Flocculants are often used to recover pools in areas where storm surges and other extreme flooding has taken place, and are capable of helping you remove much more dirt and debris from your pool than clarifiers.

Clarifiers can take days to work because your filter has to run constantly to slowly remove the coagulated debris. And, if too much gets caught in your filter, you may need to backwash your filter multiple times before your pool can become clean.

If you don’t have too severe of a problem, clarifiers are the best option for pool owners looking for less manual labour.

On the other hand, flocculants tend to work much faster than clarifiers. Even if your pool’s condition is not severe or muddy, flocculants have a more immediate effect on water clarity, and the cleaning process can be completed in as little as seven hours depending on your choice of product.

Find out more over at our guide on flocculants vs clarifiers.

How To Use Clarifiers

Step 1 - Balance Water Chemistry

Before using a clarifier, it is important to rule out certain other causes of cloudy water such as bacterial or algal blooms and chlorine or pH imbalances.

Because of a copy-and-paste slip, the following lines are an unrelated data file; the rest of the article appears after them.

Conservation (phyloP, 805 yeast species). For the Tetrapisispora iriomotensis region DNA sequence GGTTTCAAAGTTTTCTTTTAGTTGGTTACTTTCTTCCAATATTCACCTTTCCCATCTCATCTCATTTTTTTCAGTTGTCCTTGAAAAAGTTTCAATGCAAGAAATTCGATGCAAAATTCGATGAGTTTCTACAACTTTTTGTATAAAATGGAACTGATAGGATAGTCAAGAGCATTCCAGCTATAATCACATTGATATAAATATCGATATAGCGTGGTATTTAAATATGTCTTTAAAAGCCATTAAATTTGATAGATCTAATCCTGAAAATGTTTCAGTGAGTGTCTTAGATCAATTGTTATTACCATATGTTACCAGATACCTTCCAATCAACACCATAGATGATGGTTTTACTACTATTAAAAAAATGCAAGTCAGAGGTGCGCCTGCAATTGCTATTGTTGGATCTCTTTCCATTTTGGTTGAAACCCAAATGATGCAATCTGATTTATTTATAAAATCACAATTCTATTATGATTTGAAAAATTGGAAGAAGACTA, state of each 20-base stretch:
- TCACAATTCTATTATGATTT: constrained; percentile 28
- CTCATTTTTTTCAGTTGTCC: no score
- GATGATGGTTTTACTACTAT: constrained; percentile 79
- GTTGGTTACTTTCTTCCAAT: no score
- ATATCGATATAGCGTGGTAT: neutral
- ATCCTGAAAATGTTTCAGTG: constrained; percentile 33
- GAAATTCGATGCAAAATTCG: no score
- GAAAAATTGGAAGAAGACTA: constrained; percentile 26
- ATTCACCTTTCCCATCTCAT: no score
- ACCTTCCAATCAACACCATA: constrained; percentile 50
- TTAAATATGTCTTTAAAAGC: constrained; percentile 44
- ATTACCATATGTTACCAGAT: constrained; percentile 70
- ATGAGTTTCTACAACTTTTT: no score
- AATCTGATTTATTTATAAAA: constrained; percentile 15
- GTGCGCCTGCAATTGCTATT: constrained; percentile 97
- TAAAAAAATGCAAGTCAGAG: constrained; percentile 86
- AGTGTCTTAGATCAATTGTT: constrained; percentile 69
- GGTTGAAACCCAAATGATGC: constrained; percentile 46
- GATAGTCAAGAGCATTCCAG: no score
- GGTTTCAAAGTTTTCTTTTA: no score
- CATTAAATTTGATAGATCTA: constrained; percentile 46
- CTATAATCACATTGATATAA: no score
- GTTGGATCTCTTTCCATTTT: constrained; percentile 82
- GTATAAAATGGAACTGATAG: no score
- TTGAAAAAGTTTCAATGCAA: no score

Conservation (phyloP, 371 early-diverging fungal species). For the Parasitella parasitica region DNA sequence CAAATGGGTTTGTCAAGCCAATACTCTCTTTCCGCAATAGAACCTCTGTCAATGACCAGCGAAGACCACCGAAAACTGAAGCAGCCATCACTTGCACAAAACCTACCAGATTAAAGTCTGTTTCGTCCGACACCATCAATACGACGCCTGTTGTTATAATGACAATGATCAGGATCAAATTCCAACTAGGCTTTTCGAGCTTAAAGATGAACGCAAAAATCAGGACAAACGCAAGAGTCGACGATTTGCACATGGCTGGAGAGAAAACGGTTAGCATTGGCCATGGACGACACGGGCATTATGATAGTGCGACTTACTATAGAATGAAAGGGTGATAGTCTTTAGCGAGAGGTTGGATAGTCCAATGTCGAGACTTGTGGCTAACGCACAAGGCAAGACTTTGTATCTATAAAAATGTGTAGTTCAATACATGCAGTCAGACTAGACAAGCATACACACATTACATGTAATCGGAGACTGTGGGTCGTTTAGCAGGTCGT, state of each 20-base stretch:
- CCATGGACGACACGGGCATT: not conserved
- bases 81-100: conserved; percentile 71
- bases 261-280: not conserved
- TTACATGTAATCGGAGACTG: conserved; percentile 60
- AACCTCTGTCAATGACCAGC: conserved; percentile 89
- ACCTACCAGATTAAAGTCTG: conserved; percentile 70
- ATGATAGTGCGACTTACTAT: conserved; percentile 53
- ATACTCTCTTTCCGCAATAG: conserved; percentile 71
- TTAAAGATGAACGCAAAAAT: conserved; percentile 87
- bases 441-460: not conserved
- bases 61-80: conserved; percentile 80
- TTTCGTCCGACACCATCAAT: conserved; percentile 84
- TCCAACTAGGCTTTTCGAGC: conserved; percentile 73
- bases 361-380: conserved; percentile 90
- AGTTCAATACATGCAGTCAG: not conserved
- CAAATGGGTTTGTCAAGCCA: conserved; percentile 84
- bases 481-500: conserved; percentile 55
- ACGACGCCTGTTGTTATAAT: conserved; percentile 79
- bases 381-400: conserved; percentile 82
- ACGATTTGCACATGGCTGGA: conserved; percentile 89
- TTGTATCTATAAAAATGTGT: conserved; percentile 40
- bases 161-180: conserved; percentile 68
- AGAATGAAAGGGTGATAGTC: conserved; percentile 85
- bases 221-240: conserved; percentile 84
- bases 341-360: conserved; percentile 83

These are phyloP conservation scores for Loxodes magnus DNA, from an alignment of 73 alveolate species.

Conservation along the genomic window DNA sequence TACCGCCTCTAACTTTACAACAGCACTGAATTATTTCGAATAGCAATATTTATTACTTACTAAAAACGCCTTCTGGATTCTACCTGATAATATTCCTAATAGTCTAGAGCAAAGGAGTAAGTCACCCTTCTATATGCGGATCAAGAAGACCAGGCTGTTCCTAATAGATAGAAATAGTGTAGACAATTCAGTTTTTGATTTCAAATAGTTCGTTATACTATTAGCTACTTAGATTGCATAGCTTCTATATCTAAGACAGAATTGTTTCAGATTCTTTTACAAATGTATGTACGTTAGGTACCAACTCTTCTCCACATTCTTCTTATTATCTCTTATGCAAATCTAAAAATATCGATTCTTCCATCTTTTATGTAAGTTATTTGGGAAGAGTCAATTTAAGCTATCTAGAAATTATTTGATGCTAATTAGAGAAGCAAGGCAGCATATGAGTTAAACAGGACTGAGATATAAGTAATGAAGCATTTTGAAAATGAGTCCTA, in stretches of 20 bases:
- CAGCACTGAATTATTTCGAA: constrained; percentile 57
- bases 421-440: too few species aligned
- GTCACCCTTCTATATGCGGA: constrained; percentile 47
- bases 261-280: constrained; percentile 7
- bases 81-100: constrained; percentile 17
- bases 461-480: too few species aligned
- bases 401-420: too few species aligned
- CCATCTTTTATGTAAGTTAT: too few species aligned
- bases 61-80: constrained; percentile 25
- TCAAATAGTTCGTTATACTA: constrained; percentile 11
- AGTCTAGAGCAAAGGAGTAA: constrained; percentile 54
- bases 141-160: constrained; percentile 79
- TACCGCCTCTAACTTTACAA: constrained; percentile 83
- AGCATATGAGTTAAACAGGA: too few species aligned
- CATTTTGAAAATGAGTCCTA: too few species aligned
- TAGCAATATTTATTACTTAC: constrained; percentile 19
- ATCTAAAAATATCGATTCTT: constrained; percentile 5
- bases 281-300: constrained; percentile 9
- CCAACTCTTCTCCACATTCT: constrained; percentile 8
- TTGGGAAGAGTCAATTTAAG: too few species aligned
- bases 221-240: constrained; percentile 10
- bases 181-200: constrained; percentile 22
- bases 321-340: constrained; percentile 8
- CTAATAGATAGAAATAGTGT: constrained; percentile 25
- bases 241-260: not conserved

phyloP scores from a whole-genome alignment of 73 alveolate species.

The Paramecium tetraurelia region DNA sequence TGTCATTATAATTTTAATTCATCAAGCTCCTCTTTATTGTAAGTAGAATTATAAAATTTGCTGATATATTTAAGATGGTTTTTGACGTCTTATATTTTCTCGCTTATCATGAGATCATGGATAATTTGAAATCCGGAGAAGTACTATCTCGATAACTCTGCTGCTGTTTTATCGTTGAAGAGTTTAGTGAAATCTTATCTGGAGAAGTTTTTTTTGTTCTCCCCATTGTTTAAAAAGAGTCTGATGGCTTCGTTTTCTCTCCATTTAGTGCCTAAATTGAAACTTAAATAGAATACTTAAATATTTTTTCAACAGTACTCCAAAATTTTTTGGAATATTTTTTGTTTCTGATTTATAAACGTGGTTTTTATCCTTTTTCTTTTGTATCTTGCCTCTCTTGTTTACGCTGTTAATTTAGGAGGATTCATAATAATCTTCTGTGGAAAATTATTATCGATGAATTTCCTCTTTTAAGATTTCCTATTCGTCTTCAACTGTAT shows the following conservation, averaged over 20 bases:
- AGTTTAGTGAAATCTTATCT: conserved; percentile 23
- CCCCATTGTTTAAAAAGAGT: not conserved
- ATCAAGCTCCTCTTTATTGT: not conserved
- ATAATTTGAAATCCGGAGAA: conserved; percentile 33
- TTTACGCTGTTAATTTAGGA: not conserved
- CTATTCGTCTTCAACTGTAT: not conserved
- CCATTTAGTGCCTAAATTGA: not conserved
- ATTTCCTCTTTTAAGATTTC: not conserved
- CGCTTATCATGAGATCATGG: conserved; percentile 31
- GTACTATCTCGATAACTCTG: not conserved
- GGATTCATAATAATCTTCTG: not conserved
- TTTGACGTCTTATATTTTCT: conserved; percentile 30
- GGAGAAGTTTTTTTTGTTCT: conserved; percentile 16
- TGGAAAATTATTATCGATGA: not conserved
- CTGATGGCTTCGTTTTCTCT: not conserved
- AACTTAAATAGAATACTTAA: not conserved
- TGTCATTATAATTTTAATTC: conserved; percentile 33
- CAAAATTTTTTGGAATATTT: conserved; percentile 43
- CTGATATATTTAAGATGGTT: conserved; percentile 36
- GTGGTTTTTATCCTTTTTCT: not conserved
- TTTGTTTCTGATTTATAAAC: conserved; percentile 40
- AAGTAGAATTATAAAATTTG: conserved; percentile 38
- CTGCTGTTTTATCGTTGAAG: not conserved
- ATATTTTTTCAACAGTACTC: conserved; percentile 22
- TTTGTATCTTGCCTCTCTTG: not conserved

You can use a test kit to make sure your pool's chemical levels are within the appropriate operating ranges. Take any necessary steps to restore your pool’s pH, total alkalinity, and calcium hardness to ideal levels.

Clarifiers only work if your water cloudiness is caused by tiny debris particles, and will not address any other causes.

Before using a clarifier, you will want to ensure that your pool has a pH reading that falls between 7.4-7.6, and total alkalinity levels ranging from 80-120 parts per million (ppm).

Step 2 - Shock Treatment

If you have not done so during your treatment process already, you should also perform a shock treatment on your pool to eliminate any potential bacterial or algal blooms that may be occuring.